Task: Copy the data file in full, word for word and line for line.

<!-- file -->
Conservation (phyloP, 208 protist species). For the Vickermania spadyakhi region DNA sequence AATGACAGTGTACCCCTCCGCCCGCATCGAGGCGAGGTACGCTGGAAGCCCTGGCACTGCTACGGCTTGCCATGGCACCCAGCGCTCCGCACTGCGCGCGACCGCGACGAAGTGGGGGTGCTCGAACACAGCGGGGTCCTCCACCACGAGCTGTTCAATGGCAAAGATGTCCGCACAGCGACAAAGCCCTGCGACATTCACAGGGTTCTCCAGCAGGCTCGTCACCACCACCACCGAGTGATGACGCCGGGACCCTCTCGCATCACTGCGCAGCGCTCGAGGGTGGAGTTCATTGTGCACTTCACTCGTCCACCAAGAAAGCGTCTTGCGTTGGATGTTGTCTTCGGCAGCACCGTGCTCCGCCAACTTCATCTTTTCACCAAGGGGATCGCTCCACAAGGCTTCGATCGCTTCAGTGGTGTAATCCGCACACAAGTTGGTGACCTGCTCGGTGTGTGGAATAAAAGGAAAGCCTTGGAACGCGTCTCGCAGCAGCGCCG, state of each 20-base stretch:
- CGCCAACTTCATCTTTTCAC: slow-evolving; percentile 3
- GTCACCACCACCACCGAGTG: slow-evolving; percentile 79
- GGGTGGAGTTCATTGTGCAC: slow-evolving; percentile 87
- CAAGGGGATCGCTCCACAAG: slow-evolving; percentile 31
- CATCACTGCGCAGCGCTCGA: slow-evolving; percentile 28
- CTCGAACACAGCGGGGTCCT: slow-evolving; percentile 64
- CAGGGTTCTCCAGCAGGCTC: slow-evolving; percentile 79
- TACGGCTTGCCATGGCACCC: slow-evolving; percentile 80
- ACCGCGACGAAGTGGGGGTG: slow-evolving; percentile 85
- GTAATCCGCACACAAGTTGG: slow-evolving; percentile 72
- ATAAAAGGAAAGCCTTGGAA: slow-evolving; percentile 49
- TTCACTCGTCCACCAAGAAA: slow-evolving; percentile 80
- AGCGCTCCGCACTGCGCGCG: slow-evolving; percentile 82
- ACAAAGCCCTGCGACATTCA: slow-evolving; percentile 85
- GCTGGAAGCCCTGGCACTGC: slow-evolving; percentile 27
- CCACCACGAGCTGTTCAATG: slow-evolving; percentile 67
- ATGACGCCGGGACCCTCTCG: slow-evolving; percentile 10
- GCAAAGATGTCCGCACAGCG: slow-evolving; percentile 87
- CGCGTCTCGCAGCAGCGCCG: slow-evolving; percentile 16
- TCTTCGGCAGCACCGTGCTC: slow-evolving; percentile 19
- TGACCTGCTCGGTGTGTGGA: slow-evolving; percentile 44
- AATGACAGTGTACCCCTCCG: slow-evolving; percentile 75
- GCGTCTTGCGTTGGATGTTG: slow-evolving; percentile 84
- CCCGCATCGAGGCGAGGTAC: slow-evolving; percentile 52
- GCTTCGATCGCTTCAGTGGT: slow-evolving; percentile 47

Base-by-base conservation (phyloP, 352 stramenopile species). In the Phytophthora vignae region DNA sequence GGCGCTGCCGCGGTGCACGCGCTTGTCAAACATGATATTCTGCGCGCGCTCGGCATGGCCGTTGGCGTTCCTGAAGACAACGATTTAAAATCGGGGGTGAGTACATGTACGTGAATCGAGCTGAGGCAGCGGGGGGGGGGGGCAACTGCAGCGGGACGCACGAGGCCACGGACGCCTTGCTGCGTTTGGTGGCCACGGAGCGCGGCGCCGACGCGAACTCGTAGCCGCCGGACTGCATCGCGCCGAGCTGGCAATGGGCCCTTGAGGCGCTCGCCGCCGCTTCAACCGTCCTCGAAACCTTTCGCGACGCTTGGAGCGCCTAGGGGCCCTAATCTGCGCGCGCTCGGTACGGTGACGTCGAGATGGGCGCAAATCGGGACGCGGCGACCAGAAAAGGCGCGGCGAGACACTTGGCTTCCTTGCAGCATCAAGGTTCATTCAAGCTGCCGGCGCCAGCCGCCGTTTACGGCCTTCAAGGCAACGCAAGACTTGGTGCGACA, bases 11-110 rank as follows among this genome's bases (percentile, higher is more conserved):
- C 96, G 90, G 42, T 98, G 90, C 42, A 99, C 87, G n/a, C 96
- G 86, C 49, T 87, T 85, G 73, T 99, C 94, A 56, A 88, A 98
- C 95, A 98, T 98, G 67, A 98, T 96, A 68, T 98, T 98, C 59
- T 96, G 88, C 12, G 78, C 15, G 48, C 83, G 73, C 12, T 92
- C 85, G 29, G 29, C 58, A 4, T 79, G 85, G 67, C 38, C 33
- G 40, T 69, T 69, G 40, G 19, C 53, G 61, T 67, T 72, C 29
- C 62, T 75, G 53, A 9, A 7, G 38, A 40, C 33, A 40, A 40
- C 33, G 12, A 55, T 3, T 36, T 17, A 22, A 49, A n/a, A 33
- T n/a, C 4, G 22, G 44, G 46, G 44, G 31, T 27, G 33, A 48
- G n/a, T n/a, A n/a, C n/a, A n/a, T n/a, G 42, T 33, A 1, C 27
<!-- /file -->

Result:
Conservation (phyloP, 208 protist species). For the Vickermania spadyakhi region DNA sequence AATGACAGTGTACCCCTCCGCCCGCATCGAGGCGAGGTACGCTGGAAGCCCTGGCACTGCTACGGCTTGCCATGGCACCCAGCGCTCCGCACTGCGCGCGACCGCGACGAAGTGGGGGTGCTCGAACACAGCGGGGTCCTCCACCACGAGCTGTTCAATGGCAAAGATGTCCGCACAGCGACAAAGCCCTGCGACATTCACAGGGTTCTCCAGCAGGCTCGTCACCACCACCACCGAGTGATGACGCCGGGACCCTCTCGCATCACTGCGCAGCGCTCGAGGGTGGAGTTCATTGTGCACTTCACTCGTCCACCAAGAAAGCGTCTTGCGTTGGATGTTGTCTTCGGCAGCACCGTGCTCCGCCAACTTCATCTTTTCACCAAGGGGATCGCTCCACAAGGCTTCGATCGCTTCAGTGGTGTAATCCGCACACAAGTTGGTGACCTGCTCGGTGTGTGGAATAAAAGGAAAGCCTTGGAACGCGTCTCGCAGCAGCGCCG, state of each 20-base stretch:
- CGCCAACTTCATCTTTTCAC: slow-evolving; percentile 3
- GTCACCACCACCACCGAGTG: slow-evolving; percentile 79
- GGGTGGAGTTCATTGTGCAC: slow-evolving; percentile 87
- CAAGGGGATCGCTCCACAAG: slow-evolving; percentile 31
- CATCACTGCGCAGCGCTCGA: slow-evolving; percentile 28
- CTCGAACACAGCGGGGTCCT: slow-evolving; percentile 64
- CAGGGTTCTCCAGCAGGCTC: slow-evolving; percentile 79
- TACGGCTTGCCATGGCACCC: slow-evolving; percentile 80
- ACCGCGACGAAGTGGGGGTG: slow-evolving; percentile 85
- GTAATCCGCACACAAGTTGG: slow-evolving; percentile 72
- ATAAAAGGAAAGCCTTGGAA: slow-evolving; percentile 49
- TTCACTCGTCCACCAAGAAA: slow-evolving; percentile 80
- AGCGCTCCGCACTGCGCGCG: slow-evolving; percentile 82
- ACAAAGCCCTGCGACATTCA: slow-evolving; percentile 85
- GCTGGAAGCCCTGGCACTGC: slow-evolving; percentile 27
- CCACCACGAGCTGTTCAATG: slow-evolving; percentile 67
- ATGACGCCGGGACCCTCTCG: slow-evolving; percentile 10
- GCAAAGATGTCCGCACAGCG: slow-evolving; percentile 87
- CGCGTCTCGCAGCAGCGCCG: slow-evolving; percentile 16
- TCTTCGGCAGCACCGTGCTC: slow-evolving; percentile 19
- TGACCTGCTCGGTGTGTGGA: slow-evolving; percentile 44
- AATGACAGTGTACCCCTCCG: slow-evolving; percentile 75
- GCGTCTTGCGTTGGATGTTG: slow-evolving; percentile 84
- CCCGCATCGAGGCGAGGTAC: slow-evolving; percentile 52
- GCTTCGATCGCTTCAGTGGT: slow-evolving; percentile 47

Base-by-base conservation (phyloP, 352 stramenopile species). In the Phytophthora vignae region DNA sequence GGCGCTGCCGCGGTGCACGCGCTTGTCAAACATGATATTCTGCGCGCGCTCGGCATGGCCGTTGGCGTTCCTGAAGACAACGATTTAAAATCGGGGGTGAGTACATGTACGTGAATCGAGCTGAGGCAGCGGGGGGGGGGGGCAACTGCAGCGGGACGCACGAGGCCACGGACGCCTTGCTGCGTTTGGTGGCCACGGAGCGCGGCGCCGACGCGAACTCGTAGCCGCCGGACTGCATCGCGCCGAGCTGGCAATGGGCCCTTGAGGCGCTCGCCGCCGCTTCAACCGTCCTCGAAACCTTTCGCGACGCTTGGAGCGCCTAGGGGCCCTAATCTGCGCGCGCTCGGTACGGTGACGTCGAGATGGGCGCAAATCGGGACGCGGCGACCAGAAAAGGCGCGGCGAGACACTTGGCTTCCTTGCAGCATCAAGGTTCATTCAAGCTGCCGGCGCCAGCCGCCGTTTACGGCCTTCAAGGCAACGCAAGACTTGGTGCGACA, bases 11-110 rank as follows among this genome's bases (percentile, higher is more conserved):
- C 96, G 90, G 42, T 98, G 90, C 42, A 99, C 87, G n/a, C 96
- G 86, C 49, T 87, T 85, G 73, T 99, C 94, A 56, A 88, A 98
- C 95, A 98, T 98, G 67, A 98, T 96, A 68, T 98, T 98, C 59
- T 96, G 88, C 12, G 78, C 15, G 48, C 83, G 73, C 12, T 92
- C 85, G 29, G 29, C 58, A 4, T 79, G 85, G 67, C 38, C 33
- G 40, T 69, T 69, G 40, G 19, C 53, G 61, T 67, T 72, C 29
- C 62, T 75, G 53, A 9, A 7, G 38, A 40, C 33, A 40, A 40
- C 33, G 12, A 55, T 3, T 36, T 17, A 22, A 49, A n/a, A 33
- T n/a, C 4, G 22, G 44, G 46, G 44, G 31, T 27, G 33, A 48
- G n/a, T n/a, A n/a, C n/a, A n/a, T n/a, G 42, T 33, A 1, C 27